However, Navient — currently one of the country’s largest loan servicers — is notably absent. It remains involved, however, as a subcontractor teamed with other servicers.
The company itself is a frequent target of lawsuits, and announced in November that it was taking the Trump administration to court over the education department’s handling of servicer contracts, as first reported by Politico. Navient alleges the department broke federal procurement rules during its search for NextGen contractors and put it at a “competitive disadvantage,” according to the lawsuit.
According to government data, Navient has been one of the most complained-about student loan servicers in recent years. NextGen on the other hand, if it lives up to its promise, could offer improved customer service, easier loan management and a clearer path to being debt-free.
“Navient has such a history of poor past performance, it would be difficult to imagine them making it into the new system if there is any integrity in the selection process,” Campbell said. “Their suit strikes me as another blow to that relationship.”
If you have student loans serviced by Navient, you may or may not be happy to learn that either way, it won’t be operating on its own in the future. When the time comes, you’ll need to lean on NextGen instead.
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1 Important Disclosures for Earnest.
To qualify, you must be a U.S. citizen or possess a 10-year (non-conditional) Permanent Resident Card, reside in a state Earnest lends in, and satisfy our minimum eligibility criteria. You may find more information on loan eligibility here: https://www.earnest.com/eligibility. Not all applicants will be approved for a loan, and not all applicants will qualify for the lowest rate. Approval and interest rate depend on the review of a complete application.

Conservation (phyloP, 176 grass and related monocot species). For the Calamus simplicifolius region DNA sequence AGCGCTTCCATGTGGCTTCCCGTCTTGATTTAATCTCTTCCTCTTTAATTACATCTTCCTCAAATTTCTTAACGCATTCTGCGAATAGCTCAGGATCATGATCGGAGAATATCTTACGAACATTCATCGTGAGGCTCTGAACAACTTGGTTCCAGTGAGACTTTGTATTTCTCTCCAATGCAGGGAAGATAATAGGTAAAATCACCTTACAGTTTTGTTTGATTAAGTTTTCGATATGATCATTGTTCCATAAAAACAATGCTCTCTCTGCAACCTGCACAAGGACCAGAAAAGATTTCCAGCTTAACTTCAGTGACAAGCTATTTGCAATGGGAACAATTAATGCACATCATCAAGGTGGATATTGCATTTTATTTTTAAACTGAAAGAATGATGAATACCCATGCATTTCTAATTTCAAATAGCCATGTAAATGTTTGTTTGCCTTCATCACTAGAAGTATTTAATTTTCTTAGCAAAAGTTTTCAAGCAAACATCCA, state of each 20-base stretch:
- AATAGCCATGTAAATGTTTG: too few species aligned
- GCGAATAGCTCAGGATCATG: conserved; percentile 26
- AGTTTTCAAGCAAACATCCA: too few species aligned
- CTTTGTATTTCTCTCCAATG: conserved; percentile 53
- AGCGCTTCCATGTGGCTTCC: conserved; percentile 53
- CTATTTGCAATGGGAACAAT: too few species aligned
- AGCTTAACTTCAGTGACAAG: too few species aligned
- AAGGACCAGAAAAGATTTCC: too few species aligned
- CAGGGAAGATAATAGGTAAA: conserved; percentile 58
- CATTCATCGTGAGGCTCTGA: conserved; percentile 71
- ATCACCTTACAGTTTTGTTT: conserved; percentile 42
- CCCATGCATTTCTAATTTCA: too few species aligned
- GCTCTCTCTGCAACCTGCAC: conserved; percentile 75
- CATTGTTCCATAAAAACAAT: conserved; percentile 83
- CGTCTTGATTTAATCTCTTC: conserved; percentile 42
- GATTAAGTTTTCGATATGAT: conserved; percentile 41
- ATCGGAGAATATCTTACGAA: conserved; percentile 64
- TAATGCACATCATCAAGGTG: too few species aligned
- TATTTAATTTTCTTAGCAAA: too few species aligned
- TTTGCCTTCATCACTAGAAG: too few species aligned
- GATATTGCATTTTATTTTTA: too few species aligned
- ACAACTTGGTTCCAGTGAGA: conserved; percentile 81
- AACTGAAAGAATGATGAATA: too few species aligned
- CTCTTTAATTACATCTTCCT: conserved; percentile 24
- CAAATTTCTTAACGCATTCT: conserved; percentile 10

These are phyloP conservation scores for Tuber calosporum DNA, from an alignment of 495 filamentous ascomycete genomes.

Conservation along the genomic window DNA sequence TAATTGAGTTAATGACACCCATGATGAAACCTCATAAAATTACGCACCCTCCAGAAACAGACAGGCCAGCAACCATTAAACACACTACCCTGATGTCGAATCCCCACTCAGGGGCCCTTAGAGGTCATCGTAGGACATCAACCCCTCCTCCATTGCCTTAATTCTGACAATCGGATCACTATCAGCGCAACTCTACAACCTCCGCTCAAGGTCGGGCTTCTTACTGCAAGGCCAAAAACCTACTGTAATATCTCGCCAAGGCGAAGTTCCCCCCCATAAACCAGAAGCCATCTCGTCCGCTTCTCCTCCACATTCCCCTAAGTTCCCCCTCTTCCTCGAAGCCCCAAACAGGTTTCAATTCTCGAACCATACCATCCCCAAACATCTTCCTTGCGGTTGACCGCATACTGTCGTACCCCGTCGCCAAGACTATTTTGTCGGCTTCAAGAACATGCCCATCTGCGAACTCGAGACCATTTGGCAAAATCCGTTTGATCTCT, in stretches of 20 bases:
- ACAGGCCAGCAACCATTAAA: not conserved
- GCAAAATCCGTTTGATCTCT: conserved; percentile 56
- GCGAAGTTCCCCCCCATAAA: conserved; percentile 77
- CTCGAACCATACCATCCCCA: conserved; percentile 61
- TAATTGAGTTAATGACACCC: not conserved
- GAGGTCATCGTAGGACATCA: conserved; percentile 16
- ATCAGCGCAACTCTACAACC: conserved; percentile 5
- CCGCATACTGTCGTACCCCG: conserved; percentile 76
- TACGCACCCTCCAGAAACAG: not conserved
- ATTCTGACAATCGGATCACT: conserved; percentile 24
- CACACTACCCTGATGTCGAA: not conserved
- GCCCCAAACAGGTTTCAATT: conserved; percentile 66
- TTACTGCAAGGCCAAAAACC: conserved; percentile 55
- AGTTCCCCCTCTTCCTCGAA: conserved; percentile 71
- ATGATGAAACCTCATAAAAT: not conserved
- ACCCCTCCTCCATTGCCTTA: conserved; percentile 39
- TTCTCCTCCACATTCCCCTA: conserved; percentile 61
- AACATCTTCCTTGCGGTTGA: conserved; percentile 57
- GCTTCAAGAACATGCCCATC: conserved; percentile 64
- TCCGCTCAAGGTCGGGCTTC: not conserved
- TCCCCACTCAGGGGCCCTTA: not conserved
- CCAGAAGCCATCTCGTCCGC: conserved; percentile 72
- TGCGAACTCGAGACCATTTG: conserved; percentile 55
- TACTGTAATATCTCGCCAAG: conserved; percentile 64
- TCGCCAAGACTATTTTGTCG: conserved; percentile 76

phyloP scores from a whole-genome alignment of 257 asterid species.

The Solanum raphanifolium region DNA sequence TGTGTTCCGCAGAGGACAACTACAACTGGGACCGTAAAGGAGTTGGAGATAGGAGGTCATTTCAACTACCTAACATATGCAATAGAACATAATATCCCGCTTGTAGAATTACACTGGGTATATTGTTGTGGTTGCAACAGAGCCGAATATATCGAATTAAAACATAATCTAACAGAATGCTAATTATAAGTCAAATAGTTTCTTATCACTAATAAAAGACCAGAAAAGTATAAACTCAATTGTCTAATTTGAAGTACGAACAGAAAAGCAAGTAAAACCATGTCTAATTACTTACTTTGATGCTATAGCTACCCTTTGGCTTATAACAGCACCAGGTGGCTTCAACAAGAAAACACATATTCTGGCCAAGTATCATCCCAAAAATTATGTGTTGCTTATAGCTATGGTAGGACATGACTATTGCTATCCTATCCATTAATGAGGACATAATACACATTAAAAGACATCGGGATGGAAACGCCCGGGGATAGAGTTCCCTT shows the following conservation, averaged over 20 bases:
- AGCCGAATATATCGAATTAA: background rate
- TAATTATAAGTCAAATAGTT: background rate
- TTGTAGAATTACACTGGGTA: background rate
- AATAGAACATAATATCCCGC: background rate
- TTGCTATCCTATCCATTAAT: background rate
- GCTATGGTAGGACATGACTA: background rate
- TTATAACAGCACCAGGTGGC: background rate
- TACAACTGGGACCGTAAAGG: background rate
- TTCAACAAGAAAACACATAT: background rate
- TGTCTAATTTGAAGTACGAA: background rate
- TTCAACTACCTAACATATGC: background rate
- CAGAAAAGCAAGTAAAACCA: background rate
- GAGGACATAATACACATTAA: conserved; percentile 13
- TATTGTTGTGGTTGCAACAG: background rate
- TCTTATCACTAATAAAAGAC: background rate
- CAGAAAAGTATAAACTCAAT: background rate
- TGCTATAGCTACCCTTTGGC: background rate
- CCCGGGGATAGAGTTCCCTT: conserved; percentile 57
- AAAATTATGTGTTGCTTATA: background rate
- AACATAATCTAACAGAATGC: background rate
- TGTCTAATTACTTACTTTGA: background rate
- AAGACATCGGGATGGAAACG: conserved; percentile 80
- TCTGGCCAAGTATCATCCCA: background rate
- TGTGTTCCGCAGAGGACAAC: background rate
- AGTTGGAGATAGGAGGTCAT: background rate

Earnest fixed rate loan rates range from 3.89% APR (with Auto Pay) to 7.89% APR (with Auto Pay). Variable rate loan rates range from 2.47% APR (with Auto Pay) to 6.97% APR (with Auto Pay). For variable rate loans, although the interest rate will vary after you are approved, the interest rate will never exceed 8.95% for loan terms 10 years or less. For loan terms of 10 years to 15 years, the interest rate will never exceed 9.95%. For loan terms over 15 years, the interest rate will never exceed 11.95% (the maximum rates for these loans). Earnest variable interest rate loans are based on a publicly available index, the one month London Interbank Offered Rate (LIBOR). Your rate will be calculated each month by adding a margin between 1.82% and 5.50% to the one month LIBOR. The rate will not increase more than once per month. Earnest rate ranges are current as of Month/Day/Year, and are subject to change based on market conditions and borrower eligibility.
Auto Pay discount: If you make monthly principal and interest payments by an automatic, monthly deduction from a savings or checking account, your rate will be reduced by one quarter of one percent (0.25%) for so long as you continue to make automatic, electronic monthly payments. This benefit is suspended during periods of deferment and forbearance.
The information provided on this page is updated as of 08/21/18. Earnest reserves the right to change, pause, or terminate product offerings at any time without notice. Earnest loans are originated by Earnest Operations LLC. California Finance Lender License 6054788. NMLS # 1204917. Earnest Operations LLC is located at 302 2nd Street, Suite 401N, San Francisco, CA 94107. Terms and Conditions apply. Visit https://www.earnest.com/terms-of-service, email us at firstname.lastname@example.org, or call 888-601-2801 for more information on ourstudent loan refinance product.
© 2018 Earnest LLC. All rights reserved. Earnest LLC and its subsidiaries, including Earnest Operations LLC, are not sponsored by or agencies of the United States of America.
2 Important Disclosures for Laurel Road.
Laurel Road Disclosures
APR stands for “Annual Percentage Rate.” Rates listed include a 0.25% EFT discount, for automatic payments made from a checking or savings account. Interest rates as of 11/8/2018. Rates subject to change.